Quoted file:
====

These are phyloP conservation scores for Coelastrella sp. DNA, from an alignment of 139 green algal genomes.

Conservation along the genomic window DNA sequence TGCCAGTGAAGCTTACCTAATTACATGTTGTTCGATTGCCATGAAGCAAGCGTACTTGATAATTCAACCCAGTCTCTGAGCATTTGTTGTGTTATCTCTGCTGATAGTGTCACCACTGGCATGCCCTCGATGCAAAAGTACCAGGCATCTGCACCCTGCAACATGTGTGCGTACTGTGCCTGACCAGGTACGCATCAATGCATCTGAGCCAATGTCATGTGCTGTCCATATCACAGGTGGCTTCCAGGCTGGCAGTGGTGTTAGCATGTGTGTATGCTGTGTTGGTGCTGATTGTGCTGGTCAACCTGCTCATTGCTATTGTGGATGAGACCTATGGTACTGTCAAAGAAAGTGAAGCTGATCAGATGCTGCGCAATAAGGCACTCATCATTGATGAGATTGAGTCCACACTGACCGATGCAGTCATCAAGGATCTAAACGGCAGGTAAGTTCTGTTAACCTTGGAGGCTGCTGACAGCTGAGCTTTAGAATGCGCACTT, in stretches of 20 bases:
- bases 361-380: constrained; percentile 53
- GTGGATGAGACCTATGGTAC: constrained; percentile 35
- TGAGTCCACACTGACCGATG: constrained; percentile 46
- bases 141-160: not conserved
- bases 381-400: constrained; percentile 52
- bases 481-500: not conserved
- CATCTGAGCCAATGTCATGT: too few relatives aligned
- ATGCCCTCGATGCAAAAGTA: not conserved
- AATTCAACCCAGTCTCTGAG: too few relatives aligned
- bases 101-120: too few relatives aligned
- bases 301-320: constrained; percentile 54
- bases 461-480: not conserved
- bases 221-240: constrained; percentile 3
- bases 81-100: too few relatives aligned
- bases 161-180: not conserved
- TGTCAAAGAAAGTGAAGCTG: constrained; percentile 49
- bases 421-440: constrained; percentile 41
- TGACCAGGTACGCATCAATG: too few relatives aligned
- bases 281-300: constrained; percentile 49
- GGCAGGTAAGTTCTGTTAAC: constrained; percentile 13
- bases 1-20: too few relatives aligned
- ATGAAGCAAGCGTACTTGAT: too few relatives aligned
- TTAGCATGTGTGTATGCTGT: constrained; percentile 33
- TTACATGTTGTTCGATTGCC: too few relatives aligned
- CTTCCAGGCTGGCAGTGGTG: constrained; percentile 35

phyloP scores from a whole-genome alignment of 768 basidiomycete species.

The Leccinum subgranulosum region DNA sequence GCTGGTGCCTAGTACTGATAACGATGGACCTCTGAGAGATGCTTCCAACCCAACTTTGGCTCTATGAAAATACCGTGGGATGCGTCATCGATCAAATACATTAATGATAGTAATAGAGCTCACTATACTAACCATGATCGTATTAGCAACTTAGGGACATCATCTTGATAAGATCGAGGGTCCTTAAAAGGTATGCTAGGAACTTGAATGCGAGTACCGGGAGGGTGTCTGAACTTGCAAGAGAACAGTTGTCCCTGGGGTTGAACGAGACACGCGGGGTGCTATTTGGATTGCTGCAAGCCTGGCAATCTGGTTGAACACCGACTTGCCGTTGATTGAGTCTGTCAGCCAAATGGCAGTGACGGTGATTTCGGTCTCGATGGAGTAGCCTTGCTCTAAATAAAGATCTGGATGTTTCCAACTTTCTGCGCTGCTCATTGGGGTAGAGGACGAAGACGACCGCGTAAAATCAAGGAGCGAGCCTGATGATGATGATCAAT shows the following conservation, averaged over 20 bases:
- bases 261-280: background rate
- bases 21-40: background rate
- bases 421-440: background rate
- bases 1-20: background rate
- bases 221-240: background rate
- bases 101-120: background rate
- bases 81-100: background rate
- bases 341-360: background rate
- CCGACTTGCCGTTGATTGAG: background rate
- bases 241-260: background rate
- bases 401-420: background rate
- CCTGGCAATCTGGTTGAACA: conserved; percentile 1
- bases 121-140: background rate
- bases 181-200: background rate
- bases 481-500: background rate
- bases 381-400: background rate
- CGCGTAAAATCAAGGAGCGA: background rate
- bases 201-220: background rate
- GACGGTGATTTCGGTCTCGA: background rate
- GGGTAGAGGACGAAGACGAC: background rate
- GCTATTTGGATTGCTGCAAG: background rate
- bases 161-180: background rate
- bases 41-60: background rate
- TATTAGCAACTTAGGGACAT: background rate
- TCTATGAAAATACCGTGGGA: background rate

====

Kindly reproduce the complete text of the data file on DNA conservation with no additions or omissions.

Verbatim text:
These are phyloP conservation scores for Coelastrella sp. DNA, from an alignment of 139 green algal genomes.

Conservation along the genomic window DNA sequence TGCCAGTGAAGCTTACCTAATTACATGTTGTTCGATTGCCATGAAGCAAGCGTACTTGATAATTCAACCCAGTCTCTGAGCATTTGTTGTGTTATCTCTGCTGATAGTGTCACCACTGGCATGCCCTCGATGCAAAAGTACCAGGCATCTGCACCCTGCAACATGTGTGCGTACTGTGCCTGACCAGGTACGCATCAATGCATCTGAGCCAATGTCATGTGCTGTCCATATCACAGGTGGCTTCCAGGCTGGCAGTGGTGTTAGCATGTGTGTATGCTGTGTTGGTGCTGATTGTGCTGGTCAACCTGCTCATTGCTATTGTGGATGAGACCTATGGTACTGTCAAAGAAAGTGAAGCTGATCAGATGCTGCGCAATAAGGCACTCATCATTGATGAGATTGAGTCCACACTGACCGATGCAGTCATCAAGGATCTAAACGGCAGGTAAGTTCTGTTAACCTTGGAGGCTGCTGACAGCTGAGCTTTAGAATGCGCACTT, in stretches of 20 bases:
- bases 361-380: constrained; percentile 53
- GTGGATGAGACCTATGGTAC: constrained; percentile 35
- TGAGTCCACACTGACCGATG: constrained; percentile 46
- bases 141-160: not conserved
- bases 381-400: constrained; percentile 52
- bases 481-500: not conserved
- CATCTGAGCCAATGTCATGT: too few relatives aligned
- ATGCCCTCGATGCAAAAGTA: not conserved
- AATTCAACCCAGTCTCTGAG: too few relatives aligned
- bases 101-120: too few relatives aligned
- bases 301-320: constrained; percentile 54
- bases 461-480: not conserved
- bases 221-240: constrained; percentile 3
- bases 81-100: too few relatives aligned
- bases 161-180: not conserved
- TGTCAAAGAAAGTGAAGCTG: constrained; percentile 49
- bases 421-440: constrained; percentile 41
- TGACCAGGTACGCATCAATG: too few relatives aligned
- bases 281-300: constrained; percentile 49
- GGCAGGTAAGTTCTGTTAAC: constrained; percentile 13
- bases 1-20: too few relatives aligned
- ATGAAGCAAGCGTACTTGAT: too few relatives aligned
- TTAGCATGTGTGTATGCTGT: constrained; percentile 33
- TTACATGTTGTTCGATTGCC: too few relatives aligned
- CTTCCAGGCTGGCAGTGGTG: constrained; percentile 35

phyloP scores from a whole-genome alignment of 768 basidiomycete species.

The Leccinum subgranulosum region DNA sequence GCTGGTGCCTAGTACTGATAACGATGGACCTCTGAGAGATGCTTCCAACCCAACTTTGGCTCTATGAAAATACCGTGGGATGCGTCATCGATCAAATACATTAATGATAGTAATAGAGCTCACTATACTAACCATGATCGTATTAGCAACTTAGGGACATCATCTTGATAAGATCGAGGGTCCTTAAAAGGTATGCTAGGAACTTGAATGCGAGTACCGGGAGGGTGTCTGAACTTGCAAGAGAACAGTTGTCCCTGGGGTTGAACGAGACACGCGGGGTGCTATTTGGATTGCTGCAAGCCTGGCAATCTGGTTGAACACCGACTTGCCGTTGATTGAGTCTGTCAGCCAAATGGCAGTGACGGTGATTTCGGTCTCGATGGAGTAGCCTTGCTCTAAATAAAGATCTGGATGTTTCCAACTTTCTGCGCTGCTCATTGGGGTAGAGGACGAAGACGACCGCGTAAAATCAAGGAGCGAGCCTGATGATGATGATCAAT shows the following conservation, averaged over 20 bases:
- bases 261-280: background rate
- bases 21-40: background rate
- bases 421-440: background rate
- bases 1-20: background rate
- bases 221-240: background rate
- bases 101-120: background rate
- bases 81-100: background rate
- bases 341-360: background rate
- CCGACTTGCCGTTGATTGAG: background rate
- bases 241-260: background rate
- bases 401-420: background rate
- CCTGGCAATCTGGTTGAACA: conserved; percentile 1
- bases 121-140: background rate
- bases 181-200: background rate
- bases 481-500: background rate
- bases 381-400: background rate
- CGCGTAAAATCAAGGAGCGA: background rate
- bases 201-220: background rate
- GACGGTGATTTCGGTCTCGA: background rate
- GGGTAGAGGACGAAGACGAC: background rate
- GCTATTTGGATTGCTGCAAG: background rate
- bases 161-180: background rate
- bases 41-60: background rate
- TATTAGCAACTTAGGGACAT: background rate
- TCTATGAAAATACCGTGGGA: background rate